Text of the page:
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THE RECORDER / Wednesday, October 5, 2011 /OPINION

When You Are A Part Of The Story jonathan stankiewicz The Recorder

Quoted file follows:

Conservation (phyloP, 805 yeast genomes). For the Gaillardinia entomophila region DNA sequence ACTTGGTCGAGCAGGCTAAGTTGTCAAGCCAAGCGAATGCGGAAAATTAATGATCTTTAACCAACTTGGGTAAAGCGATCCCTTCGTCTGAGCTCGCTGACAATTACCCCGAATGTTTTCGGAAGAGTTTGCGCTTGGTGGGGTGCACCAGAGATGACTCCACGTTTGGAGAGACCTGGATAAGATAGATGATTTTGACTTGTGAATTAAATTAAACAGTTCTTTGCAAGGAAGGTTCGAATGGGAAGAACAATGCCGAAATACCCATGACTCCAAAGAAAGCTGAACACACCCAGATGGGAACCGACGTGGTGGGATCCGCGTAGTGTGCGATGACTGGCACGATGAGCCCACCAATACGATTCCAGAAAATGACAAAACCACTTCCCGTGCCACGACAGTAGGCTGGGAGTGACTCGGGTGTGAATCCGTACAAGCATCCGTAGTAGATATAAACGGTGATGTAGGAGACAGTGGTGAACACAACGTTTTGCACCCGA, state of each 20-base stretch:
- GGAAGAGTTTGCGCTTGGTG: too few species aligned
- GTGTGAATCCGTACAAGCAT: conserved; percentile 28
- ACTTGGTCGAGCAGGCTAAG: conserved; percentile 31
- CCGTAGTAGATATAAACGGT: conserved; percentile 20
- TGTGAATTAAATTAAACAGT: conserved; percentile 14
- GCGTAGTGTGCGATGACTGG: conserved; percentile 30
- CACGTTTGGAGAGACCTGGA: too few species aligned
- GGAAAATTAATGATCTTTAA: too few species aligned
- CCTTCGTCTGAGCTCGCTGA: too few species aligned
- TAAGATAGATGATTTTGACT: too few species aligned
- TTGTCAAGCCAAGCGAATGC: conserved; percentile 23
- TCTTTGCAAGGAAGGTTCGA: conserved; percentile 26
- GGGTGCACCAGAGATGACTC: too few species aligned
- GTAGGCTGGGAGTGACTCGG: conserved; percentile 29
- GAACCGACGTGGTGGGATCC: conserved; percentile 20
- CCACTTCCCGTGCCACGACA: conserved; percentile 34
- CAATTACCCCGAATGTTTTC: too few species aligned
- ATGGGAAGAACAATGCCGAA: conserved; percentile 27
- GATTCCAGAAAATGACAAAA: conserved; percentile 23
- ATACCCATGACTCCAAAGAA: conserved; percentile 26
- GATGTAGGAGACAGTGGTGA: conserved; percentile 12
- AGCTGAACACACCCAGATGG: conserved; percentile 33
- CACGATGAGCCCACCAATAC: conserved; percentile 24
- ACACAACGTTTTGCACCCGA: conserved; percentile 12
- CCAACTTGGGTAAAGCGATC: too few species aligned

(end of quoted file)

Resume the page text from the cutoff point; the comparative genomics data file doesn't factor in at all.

I became a part of the story. As a journalist that is the last thing you want to happen. I know about ethics and I know about the “rules” we are supposed to follow. I followed them. To the best of my ability, I followed them. It all started last week with the two new Twitter accounts: @CCSUProblems and @CCSUProblems_. The first one to hit the Internet, @CCSUProblems, started two Sundays ago and @CCSUProblems_ followed three days after. When I first saw @CCSUProblems I thought it was an authorized CCSU account. CCSU has many accounts from @CCSU for school news, the automated @CCSUToday for events or @CCSUBlueDevils for everything CCSU sports. I thought it would be easy to assume that they had again started a Twitter feed to help students pinpoint problems on campus. Upon a closer look there is no possible way CCSU would have okay’d this type of twitter feed for the school. Never. It should be noted that both unauthorized feeds are both under violation of the CCSU logos and CCSU name copyright infringement will not be tolerated, CCSU Associate Vice President of Marketing and Communications Mark W. McLaughlin said. McLaughlin added that CCSU’s licensing company, Licensing Resource Group, will be sending the people responsible for both feeds a cease and desist letter. So far CCSU doesn’t know who to send them to. “We are determined to find them,” said a confident McLaughlin. Believe me, he isn’t happy. When @CCSUProblems came out they started a hashtag, #ccsuproblems and other students immediately started using it and tweeting their own problems. As of Saturday at 11:30 a.m. this feed had about 270 followers in less than a week. Granted not everyone at CCSU on campus is on Twitter, but CANccsu, Central Activities has 227 followers and they’ve been tweeting since 2009. “One thing to look forward to when drunk: dominos #ccsuproblems,” said @CCSUProblems in one of the first tweets. “what to eat at memorial hall today? the greasy pizza, the molding